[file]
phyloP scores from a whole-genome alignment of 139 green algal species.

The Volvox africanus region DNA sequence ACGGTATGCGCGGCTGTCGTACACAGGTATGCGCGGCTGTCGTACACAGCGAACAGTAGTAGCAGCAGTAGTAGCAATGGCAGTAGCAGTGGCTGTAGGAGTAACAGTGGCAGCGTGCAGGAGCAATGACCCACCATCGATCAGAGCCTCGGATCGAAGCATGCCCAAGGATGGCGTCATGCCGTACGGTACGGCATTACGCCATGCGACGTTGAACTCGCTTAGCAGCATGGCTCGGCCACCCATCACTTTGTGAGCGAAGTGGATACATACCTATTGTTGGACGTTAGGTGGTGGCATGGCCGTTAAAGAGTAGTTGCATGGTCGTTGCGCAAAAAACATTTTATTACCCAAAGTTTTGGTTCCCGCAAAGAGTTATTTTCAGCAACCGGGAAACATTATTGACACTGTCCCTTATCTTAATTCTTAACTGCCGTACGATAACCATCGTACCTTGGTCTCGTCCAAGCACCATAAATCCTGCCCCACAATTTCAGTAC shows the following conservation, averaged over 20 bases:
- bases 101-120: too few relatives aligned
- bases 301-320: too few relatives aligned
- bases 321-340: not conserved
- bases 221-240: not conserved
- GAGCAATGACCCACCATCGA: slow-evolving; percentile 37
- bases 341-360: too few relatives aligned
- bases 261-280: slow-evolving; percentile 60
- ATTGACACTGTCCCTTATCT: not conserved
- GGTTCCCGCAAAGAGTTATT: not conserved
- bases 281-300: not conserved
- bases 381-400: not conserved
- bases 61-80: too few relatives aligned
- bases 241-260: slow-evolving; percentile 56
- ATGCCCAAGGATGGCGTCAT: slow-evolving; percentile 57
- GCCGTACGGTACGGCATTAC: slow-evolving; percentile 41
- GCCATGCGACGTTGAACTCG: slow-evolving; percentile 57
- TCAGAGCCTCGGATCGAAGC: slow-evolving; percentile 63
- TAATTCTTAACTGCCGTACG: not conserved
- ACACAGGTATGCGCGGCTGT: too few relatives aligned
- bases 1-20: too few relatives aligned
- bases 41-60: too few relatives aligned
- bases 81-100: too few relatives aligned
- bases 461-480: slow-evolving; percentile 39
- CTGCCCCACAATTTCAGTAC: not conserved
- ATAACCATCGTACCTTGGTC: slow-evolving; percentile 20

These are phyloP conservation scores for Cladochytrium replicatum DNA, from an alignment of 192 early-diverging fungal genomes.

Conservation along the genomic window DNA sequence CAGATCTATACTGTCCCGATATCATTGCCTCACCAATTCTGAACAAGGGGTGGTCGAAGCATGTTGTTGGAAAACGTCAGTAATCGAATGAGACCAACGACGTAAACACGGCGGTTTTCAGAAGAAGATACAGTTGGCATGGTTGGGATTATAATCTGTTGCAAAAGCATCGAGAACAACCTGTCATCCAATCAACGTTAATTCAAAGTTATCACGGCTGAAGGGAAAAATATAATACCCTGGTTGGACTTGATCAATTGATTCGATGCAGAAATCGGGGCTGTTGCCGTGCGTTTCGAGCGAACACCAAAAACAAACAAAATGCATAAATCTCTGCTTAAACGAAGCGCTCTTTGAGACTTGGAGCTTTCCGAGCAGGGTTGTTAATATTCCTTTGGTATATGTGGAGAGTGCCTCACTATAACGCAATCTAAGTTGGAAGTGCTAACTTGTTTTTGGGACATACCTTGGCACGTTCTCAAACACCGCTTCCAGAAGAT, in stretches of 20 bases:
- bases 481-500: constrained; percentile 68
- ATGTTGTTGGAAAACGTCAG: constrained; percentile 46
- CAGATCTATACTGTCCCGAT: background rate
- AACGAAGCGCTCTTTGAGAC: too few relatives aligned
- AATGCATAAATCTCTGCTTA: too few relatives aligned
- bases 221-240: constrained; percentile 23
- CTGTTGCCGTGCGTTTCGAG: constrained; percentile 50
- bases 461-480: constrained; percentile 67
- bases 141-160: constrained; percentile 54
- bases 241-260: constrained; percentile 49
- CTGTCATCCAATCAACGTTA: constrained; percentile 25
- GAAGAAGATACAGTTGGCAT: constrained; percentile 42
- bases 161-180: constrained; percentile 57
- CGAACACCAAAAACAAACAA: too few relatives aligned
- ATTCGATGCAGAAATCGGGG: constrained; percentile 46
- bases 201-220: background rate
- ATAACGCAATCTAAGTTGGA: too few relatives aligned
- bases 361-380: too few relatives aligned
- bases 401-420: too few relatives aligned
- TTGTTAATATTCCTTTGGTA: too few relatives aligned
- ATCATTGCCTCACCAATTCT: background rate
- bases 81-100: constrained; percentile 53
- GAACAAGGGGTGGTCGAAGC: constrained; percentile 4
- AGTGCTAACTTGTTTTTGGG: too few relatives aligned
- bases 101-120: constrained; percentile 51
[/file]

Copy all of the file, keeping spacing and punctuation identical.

phyloP scores from a whole-genome alignment of 139 green algal species.

The Volvox africanus region DNA sequence ACGGTATGCGCGGCTGTCGTACACAGGTATGCGCGGCTGTCGTACACAGCGAACAGTAGTAGCAGCAGTAGTAGCAATGGCAGTAGCAGTGGCTGTAGGAGTAACAGTGGCAGCGTGCAGGAGCAATGACCCACCATCGATCAGAGCCTCGGATCGAAGCATGCCCAAGGATGGCGTCATGCCGTACGGTACGGCATTACGCCATGCGACGTTGAACTCGCTTAGCAGCATGGCTCGGCCACCCATCACTTTGTGAGCGAAGTGGATACATACCTATTGTTGGACGTTAGGTGGTGGCATGGCCGTTAAAGAGTAGTTGCATGGTCGTTGCGCAAAAAACATTTTATTACCCAAAGTTTTGGTTCCCGCAAAGAGTTATTTTCAGCAACCGGGAAACATTATTGACACTGTCCCTTATCTTAATTCTTAACTGCCGTACGATAACCATCGTACCTTGGTCTCGTCCAAGCACCATAAATCCTGCCCCACAATTTCAGTAC shows the following conservation, averaged over 20 bases:
- bases 101-120: too few relatives aligned
- bases 301-320: too few relatives aligned
- bases 321-340: not conserved
- bases 221-240: not conserved
- GAGCAATGACCCACCATCGA: slow-evolving; percentile 37
- bases 341-360: too few relatives aligned
- bases 261-280: slow-evolving; percentile 60
- ATTGACACTGTCCCTTATCT: not conserved
- GGTTCCCGCAAAGAGTTATT: not conserved
- bases 281-300: not conserved
- bases 381-400: not conserved
- bases 61-80: too few relatives aligned
- bases 241-260: slow-evolving; percentile 56
- ATGCCCAAGGATGGCGTCAT: slow-evolving; percentile 57
- GCCGTACGGTACGGCATTAC: slow-evolving; percentile 41
- GCCATGCGACGTTGAACTCG: slow-evolving; percentile 57
- TCAGAGCCTCGGATCGAAGC: slow-evolving; percentile 63
- TAATTCTTAACTGCCGTACG: not conserved
- ACACAGGTATGCGCGGCTGT: too few relatives aligned
- bases 1-20: too few relatives aligned
- bases 41-60: too few relatives aligned
- bases 81-100: too few relatives aligned
- bases 461-480: slow-evolving; percentile 39
- CTGCCCCACAATTTCAGTAC: not conserved
- ATAACCATCGTACCTTGGTC: slow-evolving; percentile 20

These are phyloP conservation scores for Cladochytrium replicatum DNA, from an alignment of 192 early-diverging fungal genomes.

Conservation along the genomic window DNA sequence CAGATCTATACTGTCCCGATATCATTGCCTCACCAATTCTGAACAAGGGGTGGTCGAAGCATGTTGTTGGAAAACGTCAGTAATCGAATGAGACCAACGACGTAAACACGGCGGTTTTCAGAAGAAGATACAGTTGGCATGGTTGGGATTATAATCTGTTGCAAAAGCATCGAGAACAACCTGTCATCCAATCAACGTTAATTCAAAGTTATCACGGCTGAAGGGAAAAATATAATACCCTGGTTGGACTTGATCAATTGATTCGATGCAGAAATCGGGGCTGTTGCCGTGCGTTTCGAGCGAACACCAAAAACAAACAAAATGCATAAATCTCTGCTTAAACGAAGCGCTCTTTGAGACTTGGAGCTTTCCGAGCAGGGTTGTTAATATTCCTTTGGTATATGTGGAGAGTGCCTCACTATAACGCAATCTAAGTTGGAAGTGCTAACTTGTTTTTGGGACATACCTTGGCACGTTCTCAAACACCGCTTCCAGAAGAT, in stretches of 20 bases:
- bases 481-500: constrained; percentile 68
- ATGTTGTTGGAAAACGTCAG: constrained; percentile 46
- CAGATCTATACTGTCCCGAT: background rate
- AACGAAGCGCTCTTTGAGAC: too few relatives aligned
- AATGCATAAATCTCTGCTTA: too few relatives aligned
- bases 221-240: constrained; percentile 23
- CTGTTGCCGTGCGTTTCGAG: constrained; percentile 50
- bases 461-480: constrained; percentile 67
- bases 141-160: constrained; percentile 54
- bases 241-260: constrained; percentile 49
- CTGTCATCCAATCAACGTTA: constrained; percentile 25
- GAAGAAGATACAGTTGGCAT: constrained; percentile 42
- bases 161-180: constrained; percentile 57
- CGAACACCAAAAACAAACAA: too few relatives aligned
- ATTCGATGCAGAAATCGGGG: constrained; percentile 46
- bases 201-220: background rate
- ATAACGCAATCTAAGTTGGA: too few relatives aligned
- bases 361-380: too few relatives aligned
- bases 401-420: too few relatives aligned
- TTGTTAATATTCCTTTGGTA: too few relatives aligned
- ATCATTGCCTCACCAATTCT: background rate
- bases 81-100: constrained; percentile 53
- GAACAAGGGGTGGTCGAAGC: constrained; percentile 4
- AGTGCTAACTTGTTTTTGGG: too few relatives aligned
- bases 101-120: constrained; percentile 51